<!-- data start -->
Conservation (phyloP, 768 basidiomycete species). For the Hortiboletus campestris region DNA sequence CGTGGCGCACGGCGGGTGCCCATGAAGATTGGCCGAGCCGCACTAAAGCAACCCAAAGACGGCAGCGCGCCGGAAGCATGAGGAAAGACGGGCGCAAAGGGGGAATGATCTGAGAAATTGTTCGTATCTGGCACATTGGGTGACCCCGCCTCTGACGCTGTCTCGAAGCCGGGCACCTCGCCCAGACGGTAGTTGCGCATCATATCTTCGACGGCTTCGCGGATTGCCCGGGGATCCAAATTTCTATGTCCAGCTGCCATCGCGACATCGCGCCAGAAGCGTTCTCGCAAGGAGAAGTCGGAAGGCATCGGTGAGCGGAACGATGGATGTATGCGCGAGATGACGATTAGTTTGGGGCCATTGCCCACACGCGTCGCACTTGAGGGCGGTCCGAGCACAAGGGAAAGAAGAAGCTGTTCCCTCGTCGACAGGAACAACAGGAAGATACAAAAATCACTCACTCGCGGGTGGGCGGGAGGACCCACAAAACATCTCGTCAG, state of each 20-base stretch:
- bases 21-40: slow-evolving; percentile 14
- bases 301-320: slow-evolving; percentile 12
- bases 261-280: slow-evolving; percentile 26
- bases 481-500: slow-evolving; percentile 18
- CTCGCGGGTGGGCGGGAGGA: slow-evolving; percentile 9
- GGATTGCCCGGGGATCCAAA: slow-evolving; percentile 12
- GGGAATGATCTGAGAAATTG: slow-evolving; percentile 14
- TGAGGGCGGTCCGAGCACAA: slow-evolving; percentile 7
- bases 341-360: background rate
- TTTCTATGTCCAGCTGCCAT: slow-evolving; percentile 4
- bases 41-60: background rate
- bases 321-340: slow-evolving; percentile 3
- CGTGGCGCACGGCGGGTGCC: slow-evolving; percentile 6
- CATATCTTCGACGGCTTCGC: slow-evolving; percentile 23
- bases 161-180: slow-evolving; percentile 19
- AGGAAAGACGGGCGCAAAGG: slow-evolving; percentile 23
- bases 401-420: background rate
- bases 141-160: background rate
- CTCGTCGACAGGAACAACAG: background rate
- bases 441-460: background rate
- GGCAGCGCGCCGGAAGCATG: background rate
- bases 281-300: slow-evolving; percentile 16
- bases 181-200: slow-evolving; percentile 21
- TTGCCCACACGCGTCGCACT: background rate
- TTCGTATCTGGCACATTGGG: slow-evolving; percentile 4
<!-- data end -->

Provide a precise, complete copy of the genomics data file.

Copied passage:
Conservation (phyloP, 768 basidiomycete species). For the Hortiboletus campestris region DNA sequence CGTGGCGCACGGCGGGTGCCCATGAAGATTGGCCGAGCCGCACTAAAGCAACCCAAAGACGGCAGCGCGCCGGAAGCATGAGGAAAGACGGGCGCAAAGGGGGAATGATCTGAGAAATTGTTCGTATCTGGCACATTGGGTGACCCCGCCTCTGACGCTGTCTCGAAGCCGGGCACCTCGCCCAGACGGTAGTTGCGCATCATATCTTCGACGGCTTCGCGGATTGCCCGGGGATCCAAATTTCTATGTCCAGCTGCCATCGCGACATCGCGCCAGAAGCGTTCTCGCAAGGAGAAGTCGGAAGGCATCGGTGAGCGGAACGATGGATGTATGCGCGAGATGACGATTAGTTTGGGGCCATTGCCCACACGCGTCGCACTTGAGGGCGGTCCGAGCACAAGGGAAAGAAGAAGCTGTTCCCTCGTCGACAGGAACAACAGGAAGATACAAAAATCACTCACTCGCGGGTGGGCGGGAGGACCCACAAAACATCTCGTCAG, state of each 20-base stretch:
- bases 21-40: slow-evolving; percentile 14
- bases 301-320: slow-evolving; percentile 12
- bases 261-280: slow-evolving; percentile 26
- bases 481-500: slow-evolving; percentile 18
- CTCGCGGGTGGGCGGGAGGA: slow-evolving; percentile 9
- GGATTGCCCGGGGATCCAAA: slow-evolving; percentile 12
- GGGAATGATCTGAGAAATTG: slow-evolving; percentile 14
- TGAGGGCGGTCCGAGCACAA: slow-evolving; percentile 7
- bases 341-360: background rate
- TTTCTATGTCCAGCTGCCAT: slow-evolving; percentile 4
- bases 41-60: background rate
- bases 321-340: slow-evolving; percentile 3
- CGTGGCGCACGGCGGGTGCC: slow-evolving; percentile 6
- CATATCTTCGACGGCTTCGC: slow-evolving; percentile 23
- bases 161-180: slow-evolving; percentile 19
- AGGAAAGACGGGCGCAAAGG: slow-evolving; percentile 23
- bases 401-420: background rate
- bases 141-160: background rate
- CTCGTCGACAGGAACAACAG: background rate
- bases 441-460: background rate
- GGCAGCGCGCCGGAAGCATG: background rate
- bases 281-300: slow-evolving; percentile 16
- bases 181-200: slow-evolving; percentile 21
- TTGCCCACACGCGTCGCACT: background rate
- TTCGTATCTGGCACATTGGG: slow-evolving; percentile 4